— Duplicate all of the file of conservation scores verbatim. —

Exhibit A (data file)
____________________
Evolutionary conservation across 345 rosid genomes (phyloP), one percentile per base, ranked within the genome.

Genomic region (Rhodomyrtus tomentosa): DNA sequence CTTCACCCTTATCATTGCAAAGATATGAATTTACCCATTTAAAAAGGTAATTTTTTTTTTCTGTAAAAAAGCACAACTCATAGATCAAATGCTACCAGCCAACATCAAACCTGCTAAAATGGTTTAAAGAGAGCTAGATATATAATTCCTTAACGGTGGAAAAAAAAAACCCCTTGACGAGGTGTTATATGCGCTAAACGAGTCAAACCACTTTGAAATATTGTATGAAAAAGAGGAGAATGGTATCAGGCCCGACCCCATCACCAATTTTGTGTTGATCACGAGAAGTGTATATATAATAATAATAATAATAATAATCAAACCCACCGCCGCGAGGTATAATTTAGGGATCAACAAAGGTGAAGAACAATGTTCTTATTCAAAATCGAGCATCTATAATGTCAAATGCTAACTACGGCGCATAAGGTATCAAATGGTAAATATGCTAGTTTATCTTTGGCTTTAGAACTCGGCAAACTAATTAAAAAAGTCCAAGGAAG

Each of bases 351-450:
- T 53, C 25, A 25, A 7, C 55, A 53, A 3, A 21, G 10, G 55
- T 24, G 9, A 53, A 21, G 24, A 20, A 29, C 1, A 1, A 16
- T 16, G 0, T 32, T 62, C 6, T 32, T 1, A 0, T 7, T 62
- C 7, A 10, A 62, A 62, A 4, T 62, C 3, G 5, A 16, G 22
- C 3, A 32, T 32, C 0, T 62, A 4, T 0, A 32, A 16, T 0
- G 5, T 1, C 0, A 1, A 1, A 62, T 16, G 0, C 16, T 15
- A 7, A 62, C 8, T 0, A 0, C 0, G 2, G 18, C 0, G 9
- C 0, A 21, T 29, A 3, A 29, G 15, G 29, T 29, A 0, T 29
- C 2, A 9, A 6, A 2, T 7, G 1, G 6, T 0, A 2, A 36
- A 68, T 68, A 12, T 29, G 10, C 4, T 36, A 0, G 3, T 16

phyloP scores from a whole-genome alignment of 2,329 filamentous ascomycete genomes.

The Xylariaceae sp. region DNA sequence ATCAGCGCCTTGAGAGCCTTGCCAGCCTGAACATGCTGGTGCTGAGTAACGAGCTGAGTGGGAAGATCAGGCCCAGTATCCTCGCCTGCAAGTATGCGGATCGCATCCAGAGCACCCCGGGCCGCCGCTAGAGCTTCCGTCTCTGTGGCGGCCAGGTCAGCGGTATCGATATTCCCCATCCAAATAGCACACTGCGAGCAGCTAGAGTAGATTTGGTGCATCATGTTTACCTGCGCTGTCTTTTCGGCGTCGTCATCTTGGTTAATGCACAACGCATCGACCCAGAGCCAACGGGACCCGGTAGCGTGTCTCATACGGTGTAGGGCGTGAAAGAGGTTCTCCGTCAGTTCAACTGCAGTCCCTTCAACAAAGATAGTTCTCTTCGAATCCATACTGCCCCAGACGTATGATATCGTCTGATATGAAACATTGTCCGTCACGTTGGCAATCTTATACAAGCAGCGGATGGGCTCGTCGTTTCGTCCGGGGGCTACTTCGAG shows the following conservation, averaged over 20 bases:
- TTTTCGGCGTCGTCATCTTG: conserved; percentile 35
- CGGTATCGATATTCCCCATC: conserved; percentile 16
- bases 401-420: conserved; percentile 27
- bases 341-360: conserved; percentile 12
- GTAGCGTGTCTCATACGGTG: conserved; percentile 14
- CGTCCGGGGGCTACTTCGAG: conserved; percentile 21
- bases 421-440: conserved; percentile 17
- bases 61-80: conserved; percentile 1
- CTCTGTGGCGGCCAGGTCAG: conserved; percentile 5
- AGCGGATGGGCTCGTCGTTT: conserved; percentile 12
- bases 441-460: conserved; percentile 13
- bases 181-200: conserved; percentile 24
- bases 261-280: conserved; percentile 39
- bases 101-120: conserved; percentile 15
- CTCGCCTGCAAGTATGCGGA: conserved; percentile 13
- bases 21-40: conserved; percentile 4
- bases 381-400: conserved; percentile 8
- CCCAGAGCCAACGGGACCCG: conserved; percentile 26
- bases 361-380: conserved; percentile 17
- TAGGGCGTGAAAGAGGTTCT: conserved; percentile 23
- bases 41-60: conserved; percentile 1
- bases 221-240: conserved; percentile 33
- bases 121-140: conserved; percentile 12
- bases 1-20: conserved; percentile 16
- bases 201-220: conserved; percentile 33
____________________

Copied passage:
Evolutionary conservation across 345 rosid genomes (phyloP), one percentile per base, ranked within the genome.

Genomic region (Rhodomyrtus tomentosa): DNA sequence CTTCACCCTTATCATTGCAAAGATATGAATTTACCCATTTAAAAAGGTAATTTTTTTTTTCTGTAAAAAAGCACAACTCATAGATCAAATGCTACCAGCCAACATCAAACCTGCTAAAATGGTTTAAAGAGAGCTAGATATATAATTCCTTAACGGTGGAAAAAAAAAACCCCTTGACGAGGTGTTATATGCGCTAAACGAGTCAAACCACTTTGAAATATTGTATGAAAAAGAGGAGAATGGTATCAGGCCCGACCCCATCACCAATTTTGTGTTGATCACGAGAAGTGTATATATAATAATAATAATAATAATAATCAAACCCACCGCCGCGAGGTATAATTTAGGGATCAACAAAGGTGAAGAACAATGTTCTTATTCAAAATCGAGCATCTATAATGTCAAATGCTAACTACGGCGCATAAGGTATCAAATGGTAAATATGCTAGTTTATCTTTGGCTTTAGAACTCGGCAAACTAATTAAAAAAGTCCAAGGAAG

Each of bases 351-450:
- T 53, C 25, A 25, A 7, C 55, A 53, A 3, A 21, G 10, G 55
- T 24, G 9, A 53, A 21, G 24, A 20, A 29, C 1, A 1, A 16
- T 16, G 0, T 32, T 62, C 6, T 32, T 1, A 0, T 7, T 62
- C 7, A 10, A 62, A 62, A 4, T 62, C 3, G 5, A 16, G 22
- C 3, A 32, T 32, C 0, T 62, A 4, T 0, A 32, A 16, T 0
- G 5, T 1, C 0, A 1, A 1, A 62, T 16, G 0, C 16, T 15
- A 7, A 62, C 8, T 0, A 0, C 0, G 2, G 18, C 0, G 9
- C 0, A 21, T 29, A 3, A 29, G 15, G 29, T 29, A 0, T 29
- C 2, A 9, A 6, A 2, T 7, G 1, G 6, T 0, A 2, A 36
- A 68, T 68, A 12, T 29, G 10, C 4, T 36, A 0, G 3, T 16

phyloP scores from a whole-genome alignment of 2,329 filamentous ascomycete genomes.

The Xylariaceae sp. region DNA sequence ATCAGCGCCTTGAGAGCCTTGCCAGCCTGAACATGCTGGTGCTGAGTAACGAGCTGAGTGGGAAGATCAGGCCCAGTATCCTCGCCTGCAAGTATGCGGATCGCATCCAGAGCACCCCGGGCCGCCGCTAGAGCTTCCGTCTCTGTGGCGGCCAGGTCAGCGGTATCGATATTCCCCATCCAAATAGCACACTGCGAGCAGCTAGAGTAGATTTGGTGCATCATGTTTACCTGCGCTGTCTTTTCGGCGTCGTCATCTTGGTTAATGCACAACGCATCGACCCAGAGCCAACGGGACCCGGTAGCGTGTCTCATACGGTGTAGGGCGTGAAAGAGGTTCTCCGTCAGTTCAACTGCAGTCCCTTCAACAAAGATAGTTCTCTTCGAATCCATACTGCCCCAGACGTATGATATCGTCTGATATGAAACATTGTCCGTCACGTTGGCAATCTTATACAAGCAGCGGATGGGCTCGTCGTTTCGTCCGGGGGCTACTTCGAG shows the following conservation, averaged over 20 bases:
- TTTTCGGCGTCGTCATCTTG: conserved; percentile 35
- CGGTATCGATATTCCCCATC: conserved; percentile 16
- bases 401-420: conserved; percentile 27
- bases 341-360: conserved; percentile 12
- GTAGCGTGTCTCATACGGTG: conserved; percentile 14
- CGTCCGGGGGCTACTTCGAG: conserved; percentile 21
- bases 421-440: conserved; percentile 17
- bases 61-80: conserved; percentile 1
- CTCTGTGGCGGCCAGGTCAG: conserved; percentile 5
- AGCGGATGGGCTCGTCGTTT: conserved; percentile 12
- bases 441-460: conserved; percentile 13
- bases 181-200: conserved; percentile 24
- bases 261-280: conserved; percentile 39
- bases 101-120: conserved; percentile 15
- CTCGCCTGCAAGTATGCGGA: conserved; percentile 13
- bases 21-40: conserved; percentile 4
- bases 381-400: conserved; percentile 8
- CCCAGAGCCAACGGGACCCG: conserved; percentile 26
- bases 361-380: conserved; percentile 17
- TAGGGCGTGAAAGAGGTTCT: conserved; percentile 23
- bases 41-60: conserved; percentile 1
- bases 221-240: conserved; percentile 33
- bases 121-140: conserved; percentile 12
- bases 1-20: conserved; percentile 16
- bases 201-220: conserved; percentile 33